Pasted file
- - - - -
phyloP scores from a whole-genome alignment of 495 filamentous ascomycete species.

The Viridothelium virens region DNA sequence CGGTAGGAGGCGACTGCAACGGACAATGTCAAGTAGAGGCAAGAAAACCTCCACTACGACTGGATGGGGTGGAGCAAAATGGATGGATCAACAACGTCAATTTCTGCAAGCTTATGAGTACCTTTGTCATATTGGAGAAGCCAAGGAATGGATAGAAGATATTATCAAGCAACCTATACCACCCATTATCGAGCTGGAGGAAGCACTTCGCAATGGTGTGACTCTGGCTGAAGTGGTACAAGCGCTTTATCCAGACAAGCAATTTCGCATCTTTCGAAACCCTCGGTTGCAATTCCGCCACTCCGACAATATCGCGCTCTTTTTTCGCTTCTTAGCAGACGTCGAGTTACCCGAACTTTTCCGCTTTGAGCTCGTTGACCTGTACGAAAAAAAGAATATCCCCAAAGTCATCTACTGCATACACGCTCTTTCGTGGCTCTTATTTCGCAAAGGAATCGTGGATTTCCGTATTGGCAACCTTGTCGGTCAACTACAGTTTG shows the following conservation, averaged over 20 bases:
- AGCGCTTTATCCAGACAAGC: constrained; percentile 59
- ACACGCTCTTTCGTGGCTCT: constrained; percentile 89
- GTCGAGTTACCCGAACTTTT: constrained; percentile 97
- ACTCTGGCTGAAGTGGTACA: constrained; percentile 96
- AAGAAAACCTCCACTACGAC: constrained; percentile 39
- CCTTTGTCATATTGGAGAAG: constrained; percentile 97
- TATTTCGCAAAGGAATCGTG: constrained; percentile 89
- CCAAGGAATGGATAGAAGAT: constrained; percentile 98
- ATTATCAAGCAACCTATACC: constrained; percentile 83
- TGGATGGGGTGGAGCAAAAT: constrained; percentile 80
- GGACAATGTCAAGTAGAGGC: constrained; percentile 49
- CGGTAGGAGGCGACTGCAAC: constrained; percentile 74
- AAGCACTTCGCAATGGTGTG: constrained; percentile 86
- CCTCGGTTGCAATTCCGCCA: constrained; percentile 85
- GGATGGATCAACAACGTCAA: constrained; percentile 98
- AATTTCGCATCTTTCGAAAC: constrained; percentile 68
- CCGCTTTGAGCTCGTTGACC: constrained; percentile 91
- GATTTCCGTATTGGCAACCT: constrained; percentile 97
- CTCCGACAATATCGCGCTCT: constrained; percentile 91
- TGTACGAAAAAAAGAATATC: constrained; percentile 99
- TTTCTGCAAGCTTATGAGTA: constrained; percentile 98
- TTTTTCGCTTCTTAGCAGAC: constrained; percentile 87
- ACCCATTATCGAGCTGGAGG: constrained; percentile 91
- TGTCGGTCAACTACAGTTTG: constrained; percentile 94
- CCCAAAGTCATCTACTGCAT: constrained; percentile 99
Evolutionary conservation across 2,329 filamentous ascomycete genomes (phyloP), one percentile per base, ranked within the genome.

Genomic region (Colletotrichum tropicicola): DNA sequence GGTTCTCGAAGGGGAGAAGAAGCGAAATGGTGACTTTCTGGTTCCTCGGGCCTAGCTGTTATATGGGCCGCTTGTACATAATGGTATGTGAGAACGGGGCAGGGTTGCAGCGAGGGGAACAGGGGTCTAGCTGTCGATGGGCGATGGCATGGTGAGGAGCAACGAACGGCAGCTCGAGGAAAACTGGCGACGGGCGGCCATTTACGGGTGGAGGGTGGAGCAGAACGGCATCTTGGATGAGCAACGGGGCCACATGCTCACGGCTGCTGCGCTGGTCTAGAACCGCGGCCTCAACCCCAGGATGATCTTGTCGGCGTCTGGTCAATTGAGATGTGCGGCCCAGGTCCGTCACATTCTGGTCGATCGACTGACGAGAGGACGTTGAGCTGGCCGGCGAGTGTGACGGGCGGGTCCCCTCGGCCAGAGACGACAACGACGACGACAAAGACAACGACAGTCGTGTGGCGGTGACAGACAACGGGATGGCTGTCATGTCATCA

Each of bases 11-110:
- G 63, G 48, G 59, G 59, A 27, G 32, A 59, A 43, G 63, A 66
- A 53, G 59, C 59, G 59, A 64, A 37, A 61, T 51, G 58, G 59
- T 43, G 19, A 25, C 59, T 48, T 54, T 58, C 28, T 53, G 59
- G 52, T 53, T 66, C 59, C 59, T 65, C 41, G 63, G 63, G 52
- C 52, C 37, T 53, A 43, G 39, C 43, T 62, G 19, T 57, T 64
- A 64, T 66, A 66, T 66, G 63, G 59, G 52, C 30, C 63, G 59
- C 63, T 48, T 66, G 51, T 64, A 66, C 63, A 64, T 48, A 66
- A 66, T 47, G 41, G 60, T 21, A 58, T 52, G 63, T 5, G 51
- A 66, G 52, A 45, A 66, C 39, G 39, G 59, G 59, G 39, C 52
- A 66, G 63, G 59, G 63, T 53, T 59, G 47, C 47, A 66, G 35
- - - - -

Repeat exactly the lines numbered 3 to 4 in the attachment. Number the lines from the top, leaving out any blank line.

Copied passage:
- AGCGCTTTATCCAGACAAGC: constrained; percentile 59
- ACACGCTCTTTCGTGGCTCT: constrained; percentile 89